Predictors and natural history of in-transit melanoma after sentinel lymphadenectomy

Timothy M. Pawlik, Merrick I. Ross, Marcella M. Johnson, Christopher W. Schacherer, Dana M. McClain, Paul F. Mansfield, Jeffrey E. Lee, Janice N. Cormier, Jeffrey E. Gershenwald

Research output: Contribution to journalArticlepeer-review

151 Scopus citations


Background: In-transit recurrence is a unique and uncommon pattern of treatment failure in patients with melanoma. Little information exists concerning the incidence, predictors, and natural history of in-transit disease since the introduction of sentinel lymph node biopsy (SLNB). Methods: Between 1991 and 2001, 1395 patients with primary melanoma underwent SLNB. Univariate and multivariate logistic regression analyses were performed to examine the association among known clinicopathologic factors, in-transit recurrence, and distant metastatic failure after the development of in-transit disease. Results: With a median follow-up of 3.9 years, 241 patients (17.3%) experienced disease recurrence, including 91 (6.6%) who developed in-transit recurrence. Independent predictors of in-transit recurrence included age >50 years, a lower extremity location of the primary tumor, Breslow depth, ulceration, and sentinel lymph node (SLN) status. Of the 69 patients who presented with in-transit disease as the sole site of first recurrence, 39 developed distant disease. By univariate analysis, predictors of distant failure among patients with in-transit disease included SLN status, largest metastatic focus in the SLN >2.5 mm2, subcutaneous location of in-transit disease, in-transit tumor size ≥ 2 cm, and a disease-free interval before in-transit recurrence of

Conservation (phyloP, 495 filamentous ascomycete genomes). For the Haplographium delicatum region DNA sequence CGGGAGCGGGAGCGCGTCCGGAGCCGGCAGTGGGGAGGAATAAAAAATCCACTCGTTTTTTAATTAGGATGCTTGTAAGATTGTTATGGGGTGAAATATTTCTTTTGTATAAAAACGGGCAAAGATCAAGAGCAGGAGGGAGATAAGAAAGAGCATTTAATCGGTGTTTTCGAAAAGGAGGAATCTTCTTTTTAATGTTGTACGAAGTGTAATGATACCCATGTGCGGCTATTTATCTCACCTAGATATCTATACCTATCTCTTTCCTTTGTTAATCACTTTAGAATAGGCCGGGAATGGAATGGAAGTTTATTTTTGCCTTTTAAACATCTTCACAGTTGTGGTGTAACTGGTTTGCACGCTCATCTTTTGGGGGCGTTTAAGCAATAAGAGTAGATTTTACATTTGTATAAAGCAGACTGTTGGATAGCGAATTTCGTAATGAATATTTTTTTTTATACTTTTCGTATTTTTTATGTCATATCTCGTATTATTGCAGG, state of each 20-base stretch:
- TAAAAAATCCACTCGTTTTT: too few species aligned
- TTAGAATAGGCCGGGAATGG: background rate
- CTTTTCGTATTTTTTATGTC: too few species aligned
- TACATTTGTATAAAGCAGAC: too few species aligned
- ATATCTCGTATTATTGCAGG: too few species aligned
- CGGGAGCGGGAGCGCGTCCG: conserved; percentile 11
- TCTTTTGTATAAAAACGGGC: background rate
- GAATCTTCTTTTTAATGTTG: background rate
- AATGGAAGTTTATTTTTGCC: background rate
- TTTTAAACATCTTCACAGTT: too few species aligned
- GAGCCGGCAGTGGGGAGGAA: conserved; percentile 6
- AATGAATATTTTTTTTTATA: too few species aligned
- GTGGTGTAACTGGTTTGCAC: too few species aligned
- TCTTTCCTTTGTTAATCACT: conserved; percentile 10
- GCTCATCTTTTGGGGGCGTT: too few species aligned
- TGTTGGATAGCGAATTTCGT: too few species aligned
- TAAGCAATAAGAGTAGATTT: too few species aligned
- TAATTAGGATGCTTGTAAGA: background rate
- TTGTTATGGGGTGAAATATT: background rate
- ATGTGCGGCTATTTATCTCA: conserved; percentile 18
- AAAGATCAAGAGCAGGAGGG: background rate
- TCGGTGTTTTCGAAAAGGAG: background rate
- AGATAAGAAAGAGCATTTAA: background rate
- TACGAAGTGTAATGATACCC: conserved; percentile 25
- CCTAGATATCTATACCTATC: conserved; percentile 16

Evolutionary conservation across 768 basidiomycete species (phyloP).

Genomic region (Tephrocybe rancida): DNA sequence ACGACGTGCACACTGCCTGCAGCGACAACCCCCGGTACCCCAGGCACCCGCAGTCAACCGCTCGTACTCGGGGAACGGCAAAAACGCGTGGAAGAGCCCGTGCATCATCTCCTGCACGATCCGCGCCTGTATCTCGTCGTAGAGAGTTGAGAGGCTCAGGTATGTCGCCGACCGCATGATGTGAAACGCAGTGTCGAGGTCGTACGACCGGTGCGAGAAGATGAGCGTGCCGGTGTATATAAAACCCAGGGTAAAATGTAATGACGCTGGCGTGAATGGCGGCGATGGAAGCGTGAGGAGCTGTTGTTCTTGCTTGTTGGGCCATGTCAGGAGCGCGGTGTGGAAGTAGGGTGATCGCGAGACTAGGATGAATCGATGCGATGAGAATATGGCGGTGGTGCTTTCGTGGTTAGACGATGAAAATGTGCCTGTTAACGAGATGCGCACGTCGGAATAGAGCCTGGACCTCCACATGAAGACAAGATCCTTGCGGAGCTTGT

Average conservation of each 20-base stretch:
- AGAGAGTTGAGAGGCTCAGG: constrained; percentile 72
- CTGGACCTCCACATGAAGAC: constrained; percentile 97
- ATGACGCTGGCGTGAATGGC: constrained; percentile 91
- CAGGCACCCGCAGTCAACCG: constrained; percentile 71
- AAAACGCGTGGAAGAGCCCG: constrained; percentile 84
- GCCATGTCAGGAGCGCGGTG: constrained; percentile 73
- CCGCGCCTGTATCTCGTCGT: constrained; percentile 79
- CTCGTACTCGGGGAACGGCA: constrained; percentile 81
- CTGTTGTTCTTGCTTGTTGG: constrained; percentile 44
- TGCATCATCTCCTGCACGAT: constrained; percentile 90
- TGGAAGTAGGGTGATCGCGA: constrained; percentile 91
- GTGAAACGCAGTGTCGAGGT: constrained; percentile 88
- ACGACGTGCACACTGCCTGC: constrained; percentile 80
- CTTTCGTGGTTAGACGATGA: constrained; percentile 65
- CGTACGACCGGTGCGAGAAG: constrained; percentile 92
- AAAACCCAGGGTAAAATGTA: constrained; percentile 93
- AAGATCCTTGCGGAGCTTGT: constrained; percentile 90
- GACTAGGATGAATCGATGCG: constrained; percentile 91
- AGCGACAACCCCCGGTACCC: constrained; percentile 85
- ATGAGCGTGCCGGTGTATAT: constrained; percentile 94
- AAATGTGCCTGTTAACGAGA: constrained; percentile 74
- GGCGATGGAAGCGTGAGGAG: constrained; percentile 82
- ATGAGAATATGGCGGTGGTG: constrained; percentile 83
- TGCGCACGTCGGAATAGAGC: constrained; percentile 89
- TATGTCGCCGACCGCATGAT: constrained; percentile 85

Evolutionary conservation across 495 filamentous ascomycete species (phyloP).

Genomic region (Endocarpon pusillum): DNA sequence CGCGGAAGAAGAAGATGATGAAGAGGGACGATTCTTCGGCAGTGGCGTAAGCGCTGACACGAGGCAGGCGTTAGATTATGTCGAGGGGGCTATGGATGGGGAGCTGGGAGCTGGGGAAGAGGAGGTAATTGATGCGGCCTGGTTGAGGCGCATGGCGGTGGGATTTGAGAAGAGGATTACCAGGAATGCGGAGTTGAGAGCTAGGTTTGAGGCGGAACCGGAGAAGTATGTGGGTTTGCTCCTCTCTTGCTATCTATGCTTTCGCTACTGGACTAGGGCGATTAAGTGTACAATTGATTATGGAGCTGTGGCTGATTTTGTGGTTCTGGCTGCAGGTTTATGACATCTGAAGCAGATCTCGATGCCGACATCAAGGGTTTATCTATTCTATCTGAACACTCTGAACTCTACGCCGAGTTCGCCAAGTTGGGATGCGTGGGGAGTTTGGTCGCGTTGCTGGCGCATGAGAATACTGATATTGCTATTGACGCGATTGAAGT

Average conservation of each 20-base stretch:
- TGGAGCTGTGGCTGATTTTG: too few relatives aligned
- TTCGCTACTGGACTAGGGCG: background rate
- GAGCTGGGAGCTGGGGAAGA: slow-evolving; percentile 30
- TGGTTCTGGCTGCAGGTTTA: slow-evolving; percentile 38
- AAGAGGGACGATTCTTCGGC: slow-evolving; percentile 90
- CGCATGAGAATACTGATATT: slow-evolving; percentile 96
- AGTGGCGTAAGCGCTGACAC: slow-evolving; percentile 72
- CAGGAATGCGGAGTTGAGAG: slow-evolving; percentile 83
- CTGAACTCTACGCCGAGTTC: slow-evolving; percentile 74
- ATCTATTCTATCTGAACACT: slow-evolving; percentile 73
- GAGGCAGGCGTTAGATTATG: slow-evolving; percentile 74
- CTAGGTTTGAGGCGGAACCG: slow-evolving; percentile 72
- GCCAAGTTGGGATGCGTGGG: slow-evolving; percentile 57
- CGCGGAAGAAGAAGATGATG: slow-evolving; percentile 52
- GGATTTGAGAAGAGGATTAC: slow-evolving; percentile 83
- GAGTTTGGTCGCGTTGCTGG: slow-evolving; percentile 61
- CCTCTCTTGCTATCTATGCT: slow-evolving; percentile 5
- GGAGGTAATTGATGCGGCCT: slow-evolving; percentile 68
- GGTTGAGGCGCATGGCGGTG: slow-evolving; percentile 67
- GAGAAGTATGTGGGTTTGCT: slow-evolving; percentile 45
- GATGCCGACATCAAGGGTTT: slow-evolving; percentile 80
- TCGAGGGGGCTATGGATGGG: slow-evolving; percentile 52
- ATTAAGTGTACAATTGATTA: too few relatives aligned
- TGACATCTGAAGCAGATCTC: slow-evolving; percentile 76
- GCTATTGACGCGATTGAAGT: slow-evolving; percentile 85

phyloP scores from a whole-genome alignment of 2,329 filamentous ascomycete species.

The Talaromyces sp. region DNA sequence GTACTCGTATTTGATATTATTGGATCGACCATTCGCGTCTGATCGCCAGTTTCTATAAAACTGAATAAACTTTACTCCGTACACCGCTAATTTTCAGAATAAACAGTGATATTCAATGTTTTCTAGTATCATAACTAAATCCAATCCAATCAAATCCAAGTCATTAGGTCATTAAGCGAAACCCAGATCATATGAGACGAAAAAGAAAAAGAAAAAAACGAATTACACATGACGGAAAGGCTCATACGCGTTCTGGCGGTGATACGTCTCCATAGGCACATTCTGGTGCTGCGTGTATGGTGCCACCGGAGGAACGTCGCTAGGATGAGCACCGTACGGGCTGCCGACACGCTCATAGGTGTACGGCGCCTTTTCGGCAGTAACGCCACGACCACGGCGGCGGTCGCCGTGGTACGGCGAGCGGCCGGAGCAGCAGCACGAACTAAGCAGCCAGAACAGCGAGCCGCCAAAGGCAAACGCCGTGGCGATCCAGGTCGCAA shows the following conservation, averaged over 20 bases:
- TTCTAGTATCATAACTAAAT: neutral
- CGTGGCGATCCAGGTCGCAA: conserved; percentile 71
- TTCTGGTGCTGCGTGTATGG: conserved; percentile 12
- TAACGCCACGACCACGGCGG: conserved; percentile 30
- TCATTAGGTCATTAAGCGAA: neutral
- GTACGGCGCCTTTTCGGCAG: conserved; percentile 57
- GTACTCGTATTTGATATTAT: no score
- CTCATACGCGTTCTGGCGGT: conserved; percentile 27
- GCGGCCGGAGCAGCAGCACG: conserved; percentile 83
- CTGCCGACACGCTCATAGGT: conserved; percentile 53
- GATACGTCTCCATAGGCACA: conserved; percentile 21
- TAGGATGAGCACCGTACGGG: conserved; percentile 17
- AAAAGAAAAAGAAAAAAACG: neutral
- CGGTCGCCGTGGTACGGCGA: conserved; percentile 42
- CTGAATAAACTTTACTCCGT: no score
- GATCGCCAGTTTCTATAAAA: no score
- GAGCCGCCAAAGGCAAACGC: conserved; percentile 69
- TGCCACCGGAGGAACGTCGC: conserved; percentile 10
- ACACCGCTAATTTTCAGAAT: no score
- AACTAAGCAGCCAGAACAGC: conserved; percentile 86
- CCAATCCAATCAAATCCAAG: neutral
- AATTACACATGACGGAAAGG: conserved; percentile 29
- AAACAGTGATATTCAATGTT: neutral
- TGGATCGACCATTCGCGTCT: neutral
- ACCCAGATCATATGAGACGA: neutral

Original languageEnglish (US)
Pages (from-to)587-596
Number of pages10
JournalAnnals of Surgical Oncology
Issue number8
StatePublished - Aug 2005
Externally publishedYes


  • In transit
  • Lymph node
  • Melanoma
  • Recurrence
  • Sentinel lymph node biopsy

ASJC Scopus subject areas

  • Surgery
  • Oncology


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